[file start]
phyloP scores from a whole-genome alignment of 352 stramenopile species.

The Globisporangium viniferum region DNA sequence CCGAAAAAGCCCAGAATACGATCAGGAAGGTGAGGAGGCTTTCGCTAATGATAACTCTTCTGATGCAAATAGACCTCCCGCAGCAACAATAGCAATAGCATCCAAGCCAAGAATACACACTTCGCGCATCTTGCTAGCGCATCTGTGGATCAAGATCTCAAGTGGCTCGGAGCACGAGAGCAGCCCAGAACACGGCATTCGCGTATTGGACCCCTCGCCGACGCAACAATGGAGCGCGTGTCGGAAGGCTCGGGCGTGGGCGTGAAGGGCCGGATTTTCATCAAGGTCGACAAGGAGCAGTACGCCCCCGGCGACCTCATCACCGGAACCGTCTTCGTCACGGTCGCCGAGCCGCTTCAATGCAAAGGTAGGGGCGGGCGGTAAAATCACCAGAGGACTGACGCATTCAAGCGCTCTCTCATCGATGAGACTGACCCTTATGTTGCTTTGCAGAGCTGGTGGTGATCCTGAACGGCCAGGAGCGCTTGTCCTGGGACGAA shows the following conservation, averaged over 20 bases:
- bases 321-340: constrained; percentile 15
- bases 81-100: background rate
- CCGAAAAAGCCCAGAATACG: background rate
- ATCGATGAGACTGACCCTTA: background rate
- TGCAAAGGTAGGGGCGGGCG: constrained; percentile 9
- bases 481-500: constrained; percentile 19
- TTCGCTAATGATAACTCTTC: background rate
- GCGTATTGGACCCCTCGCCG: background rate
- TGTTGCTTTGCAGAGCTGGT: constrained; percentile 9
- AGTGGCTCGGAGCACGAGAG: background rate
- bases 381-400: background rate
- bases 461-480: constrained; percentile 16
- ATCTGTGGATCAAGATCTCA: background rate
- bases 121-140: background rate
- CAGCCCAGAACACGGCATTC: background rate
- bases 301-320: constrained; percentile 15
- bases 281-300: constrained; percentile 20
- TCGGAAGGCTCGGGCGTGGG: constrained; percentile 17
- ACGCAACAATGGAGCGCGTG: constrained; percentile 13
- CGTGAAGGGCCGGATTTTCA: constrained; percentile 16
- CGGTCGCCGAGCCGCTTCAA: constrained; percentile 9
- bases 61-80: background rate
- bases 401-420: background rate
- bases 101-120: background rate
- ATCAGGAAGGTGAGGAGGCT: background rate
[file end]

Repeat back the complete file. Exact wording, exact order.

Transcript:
phyloP scores from a whole-genome alignment of 352 stramenopile species.

The Globisporangium viniferum region DNA sequence CCGAAAAAGCCCAGAATACGATCAGGAAGGTGAGGAGGCTTTCGCTAATGATAACTCTTCTGATGCAAATAGACCTCCCGCAGCAACAATAGCAATAGCATCCAAGCCAAGAATACACACTTCGCGCATCTTGCTAGCGCATCTGTGGATCAAGATCTCAAGTGGCTCGGAGCACGAGAGCAGCCCAGAACACGGCATTCGCGTATTGGACCCCTCGCCGACGCAACAATGGAGCGCGTGTCGGAAGGCTCGGGCGTGGGCGTGAAGGGCCGGATTTTCATCAAGGTCGACAAGGAGCAGTACGCCCCCGGCGACCTCATCACCGGAACCGTCTTCGTCACGGTCGCCGAGCCGCTTCAATGCAAAGGTAGGGGCGGGCGGTAAAATCACCAGAGGACTGACGCATTCAAGCGCTCTCTCATCGATGAGACTGACCCTTATGTTGCTTTGCAGAGCTGGTGGTGATCCTGAACGGCCAGGAGCGCTTGTCCTGGGACGAA shows the following conservation, averaged over 20 bases:
- bases 321-340: constrained; percentile 15
- bases 81-100: background rate
- CCGAAAAAGCCCAGAATACG: background rate
- ATCGATGAGACTGACCCTTA: background rate
- TGCAAAGGTAGGGGCGGGCG: constrained; percentile 9
- bases 481-500: constrained; percentile 19
- TTCGCTAATGATAACTCTTC: background rate
- GCGTATTGGACCCCTCGCCG: background rate
- TGTTGCTTTGCAGAGCTGGT: constrained; percentile 9
- AGTGGCTCGGAGCACGAGAG: background rate
- bases 381-400: background rate
- bases 461-480: constrained; percentile 16
- ATCTGTGGATCAAGATCTCA: background rate
- bases 121-140: background rate
- CAGCCCAGAACACGGCATTC: background rate
- bases 301-320: constrained; percentile 15
- bases 281-300: constrained; percentile 20
- TCGGAAGGCTCGGGCGTGGG: constrained; percentile 17
- ACGCAACAATGGAGCGCGTG: constrained; percentile 13
- CGTGAAGGGCCGGATTTTCA: constrained; percentile 16
- CGGTCGCCGAGCCGCTTCAA: constrained; percentile 9
- bases 61-80: background rate
- bases 401-420: background rate
- bases 101-120: background rate
- ATCAGGAAGGTGAGGAGGCT: background rate